Northern Star: Cassie McClure
For this week's segment, meet a UWS women's hockey player who's just thankful she has the chance to go out and play hockey every day.
SUPERIOR, Wis. – Duluth Northern Stars girls hockey alum Cassie McClure always knew she wanted to stay close to home for college.
“It’s been pretty surreal so far. It’s a dream come true playing so close to home and having so much support here from my teammates and coaches, and having my family so close, it’s just been awesome,” McClure said.
And she’s making her presence known as a freshman on the Wisconsin-Superior women’s hockey team, scoring her first collegiate goal in her second game.
“It was unexplainable to put into words. It was amazing having the support of my teammates, they made it so special and my coaches, everyone was just so happy. It was great to get one at home,” McClure said.
“We always look for freshman to come in and make a stand in their play. We gave her opportunities early and she took those opportunities and right now, she’s earning that position,” UWS women’s hockey head coach Dan Laughlin said of McClure.
“In perfect Cassie form, she was going to show to everyone that she can play college hockey. Even this summer, she was working her butt off because she wanted to prove that she was good enough to play at that level and she did in her first game, first shift,” Duluth Northern Stars head coach Jamie Plesha added.
But there was a time that McClure was unsure if she’d be able to play college hockey or even play again at all.
“One day I actually fainted on the ice and that’s when I knew that something serious was wrong and I had to step away from the game,” McClure said.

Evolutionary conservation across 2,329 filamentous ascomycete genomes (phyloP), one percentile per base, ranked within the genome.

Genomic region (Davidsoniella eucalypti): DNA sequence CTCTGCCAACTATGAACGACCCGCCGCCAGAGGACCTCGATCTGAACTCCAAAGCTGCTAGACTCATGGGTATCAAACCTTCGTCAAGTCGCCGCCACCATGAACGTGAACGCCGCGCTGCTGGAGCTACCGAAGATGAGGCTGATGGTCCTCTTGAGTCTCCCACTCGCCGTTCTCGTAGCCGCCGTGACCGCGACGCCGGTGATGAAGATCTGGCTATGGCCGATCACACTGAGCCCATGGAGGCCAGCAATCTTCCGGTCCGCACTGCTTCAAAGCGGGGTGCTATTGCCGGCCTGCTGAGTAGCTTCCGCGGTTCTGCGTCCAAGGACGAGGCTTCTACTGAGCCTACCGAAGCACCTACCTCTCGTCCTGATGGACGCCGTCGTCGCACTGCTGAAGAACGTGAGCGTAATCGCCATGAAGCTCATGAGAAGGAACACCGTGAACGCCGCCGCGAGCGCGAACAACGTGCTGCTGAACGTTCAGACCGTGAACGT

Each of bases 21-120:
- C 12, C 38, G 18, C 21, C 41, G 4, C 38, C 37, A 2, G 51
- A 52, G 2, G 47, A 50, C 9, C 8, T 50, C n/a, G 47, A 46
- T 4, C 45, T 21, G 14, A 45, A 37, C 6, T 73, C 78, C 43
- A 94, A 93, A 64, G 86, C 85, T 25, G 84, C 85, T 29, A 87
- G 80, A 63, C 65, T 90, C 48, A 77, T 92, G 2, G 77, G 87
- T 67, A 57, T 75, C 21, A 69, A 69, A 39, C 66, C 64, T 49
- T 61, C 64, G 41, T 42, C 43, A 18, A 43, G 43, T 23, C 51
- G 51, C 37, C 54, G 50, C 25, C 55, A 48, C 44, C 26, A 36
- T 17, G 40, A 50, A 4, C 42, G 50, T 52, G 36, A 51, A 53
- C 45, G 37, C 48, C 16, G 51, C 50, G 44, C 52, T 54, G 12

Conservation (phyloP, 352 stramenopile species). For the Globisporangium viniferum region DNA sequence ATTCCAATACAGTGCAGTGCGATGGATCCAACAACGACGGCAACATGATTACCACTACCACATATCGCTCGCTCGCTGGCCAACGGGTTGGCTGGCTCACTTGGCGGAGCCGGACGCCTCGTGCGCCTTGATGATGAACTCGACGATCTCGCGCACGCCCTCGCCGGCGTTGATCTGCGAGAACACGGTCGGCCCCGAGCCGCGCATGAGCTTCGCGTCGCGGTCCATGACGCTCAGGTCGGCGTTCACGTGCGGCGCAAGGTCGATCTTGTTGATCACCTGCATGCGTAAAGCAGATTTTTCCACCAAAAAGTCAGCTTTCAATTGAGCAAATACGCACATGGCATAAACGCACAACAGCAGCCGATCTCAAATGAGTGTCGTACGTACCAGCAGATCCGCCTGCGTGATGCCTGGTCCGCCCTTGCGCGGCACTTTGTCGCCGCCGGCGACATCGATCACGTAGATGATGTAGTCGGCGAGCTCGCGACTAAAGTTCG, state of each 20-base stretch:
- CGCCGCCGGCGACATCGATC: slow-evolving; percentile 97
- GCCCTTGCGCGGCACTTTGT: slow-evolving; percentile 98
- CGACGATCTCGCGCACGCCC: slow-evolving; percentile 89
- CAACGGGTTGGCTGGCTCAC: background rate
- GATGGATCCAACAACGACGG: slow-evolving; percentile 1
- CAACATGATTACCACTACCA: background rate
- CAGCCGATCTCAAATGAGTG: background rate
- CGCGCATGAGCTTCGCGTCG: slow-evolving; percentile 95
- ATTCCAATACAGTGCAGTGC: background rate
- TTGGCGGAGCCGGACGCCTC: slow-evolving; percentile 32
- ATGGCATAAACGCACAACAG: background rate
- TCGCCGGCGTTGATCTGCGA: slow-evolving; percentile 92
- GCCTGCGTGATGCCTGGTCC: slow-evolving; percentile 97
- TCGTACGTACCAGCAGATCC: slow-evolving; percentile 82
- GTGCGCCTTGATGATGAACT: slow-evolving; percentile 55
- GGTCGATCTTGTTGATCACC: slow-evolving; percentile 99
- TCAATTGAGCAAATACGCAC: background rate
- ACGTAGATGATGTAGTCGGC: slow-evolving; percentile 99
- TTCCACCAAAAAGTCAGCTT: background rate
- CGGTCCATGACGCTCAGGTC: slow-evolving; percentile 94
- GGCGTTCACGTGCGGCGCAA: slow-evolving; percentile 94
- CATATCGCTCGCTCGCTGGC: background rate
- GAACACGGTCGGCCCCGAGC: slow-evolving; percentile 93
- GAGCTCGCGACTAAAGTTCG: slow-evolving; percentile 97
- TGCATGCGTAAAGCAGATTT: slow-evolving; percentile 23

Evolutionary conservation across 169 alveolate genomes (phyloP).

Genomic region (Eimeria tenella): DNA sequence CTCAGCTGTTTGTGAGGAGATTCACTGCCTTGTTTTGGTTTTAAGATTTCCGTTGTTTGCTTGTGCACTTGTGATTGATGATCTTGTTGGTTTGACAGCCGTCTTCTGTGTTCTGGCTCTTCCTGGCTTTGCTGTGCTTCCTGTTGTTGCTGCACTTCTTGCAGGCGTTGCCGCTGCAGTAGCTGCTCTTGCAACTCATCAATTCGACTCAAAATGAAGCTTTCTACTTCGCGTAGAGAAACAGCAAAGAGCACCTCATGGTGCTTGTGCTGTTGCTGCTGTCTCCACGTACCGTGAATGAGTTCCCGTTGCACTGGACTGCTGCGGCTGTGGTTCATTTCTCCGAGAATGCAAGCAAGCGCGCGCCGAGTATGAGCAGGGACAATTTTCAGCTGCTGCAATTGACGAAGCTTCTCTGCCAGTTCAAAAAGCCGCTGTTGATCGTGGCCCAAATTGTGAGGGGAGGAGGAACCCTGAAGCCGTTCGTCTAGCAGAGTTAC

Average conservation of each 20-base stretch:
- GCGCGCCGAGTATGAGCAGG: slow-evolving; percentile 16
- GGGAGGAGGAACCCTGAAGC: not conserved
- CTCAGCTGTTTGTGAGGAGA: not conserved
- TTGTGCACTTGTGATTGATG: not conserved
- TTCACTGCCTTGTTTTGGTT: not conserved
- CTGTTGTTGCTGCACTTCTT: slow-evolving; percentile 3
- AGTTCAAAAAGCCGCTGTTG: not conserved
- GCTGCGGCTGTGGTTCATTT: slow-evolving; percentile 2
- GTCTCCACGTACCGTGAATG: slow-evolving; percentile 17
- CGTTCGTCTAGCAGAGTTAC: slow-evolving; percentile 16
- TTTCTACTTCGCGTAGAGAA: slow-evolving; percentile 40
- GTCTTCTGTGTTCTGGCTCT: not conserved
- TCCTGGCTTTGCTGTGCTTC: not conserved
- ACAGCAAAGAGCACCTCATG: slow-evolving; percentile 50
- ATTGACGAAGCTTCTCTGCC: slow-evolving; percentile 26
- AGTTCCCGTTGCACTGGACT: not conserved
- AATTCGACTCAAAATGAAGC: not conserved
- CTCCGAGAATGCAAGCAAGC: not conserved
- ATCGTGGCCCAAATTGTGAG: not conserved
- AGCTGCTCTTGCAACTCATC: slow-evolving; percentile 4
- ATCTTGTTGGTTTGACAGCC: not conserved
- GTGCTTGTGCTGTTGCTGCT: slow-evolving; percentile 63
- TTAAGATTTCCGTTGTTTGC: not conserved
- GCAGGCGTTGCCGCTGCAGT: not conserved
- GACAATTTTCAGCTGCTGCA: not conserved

In eighth grade, McClure was diagnosed with Lyme disease and postural orthostatic tachycardia syndrome, or POTS, which targets circulation and blood flow in the body, forcing her to quit all sports.
“It was one of the hardest times of my life. I had to really discover what life was outside of hockey. That’s all I knew. It was definitely eye–opening to what’s important in life, because hockey’s just a game, but never take it for granted,” McClure said.
“For her I know it was really tough because she wanted to just go, go go. She’s a go–getter and she wanted to just get on the ice and go and she couldn’t and it was a big learning curve for her,” Plesha added.
After her diagnosis, McClure spent time serving as team manager for the Northern Stars. For two years, McClure sat on the bench cheering on her team. But eventually, McClure would get back on the ice.
“I had to pretty much retrain my heart to get back on the ice, retrain my body, it took a lot of hard work, took a long time. It was a dream come true. I never realized how much I was in love with the game until I got back out there,” McClure said.
“She learned about herself, about her body, about what she can and can’t do and kind of her limits. And then she was able to figure out how to work to get back to her maximum strength. It was one of those cool moments when she finally got to play a full game of varsity,” Plesha said of McClure.
After finally returning to hockey, McClure was named captain of the Northern Stars for her junior and senior seasons.
“Cassie’s one of those kids that all the girls look up to her. She pushes every kid around her and she’s always looking for the best in everyone. And she leads by example as well. She’s one of the hardest workers I know so not only her skills on the ice and work ethic on the ice, but off the ice with the girls,” Plesha said.
And midway through her junior year, McClure had the opportunity to do something that she thought was gone: she committed to playing college hockey right here at the University of Wisconsin-Superior.
“I thought I was never going to play hockey all together, ever again so being here I’m extremely grateful and blessed for every moment,” McClure said.
“Cassie’s a really good hockey player. She’s been through some challenges in her life but she shows great perseverance. It’s great having someone from Duluth and the Twin Ports area to join our team. We’re very fortunate to have her,” Laughlin said.
McClure said she still fights some effects from her Lyme disease and POTS.
“I get really bad joint pains still and my fatigue is still there but nothing compared to what it used to be. It’s hard mentally more than physically honestly. I worry about it a lot, but I just try to take it day by day and do what I can every day,” McClure said.
So for now, McClure is proving that one obstacle can’t take away your dream.
“When I’m out here I truly feel like I’m me and I’m not the disease anymore. I get to just do what I love,” McClure said.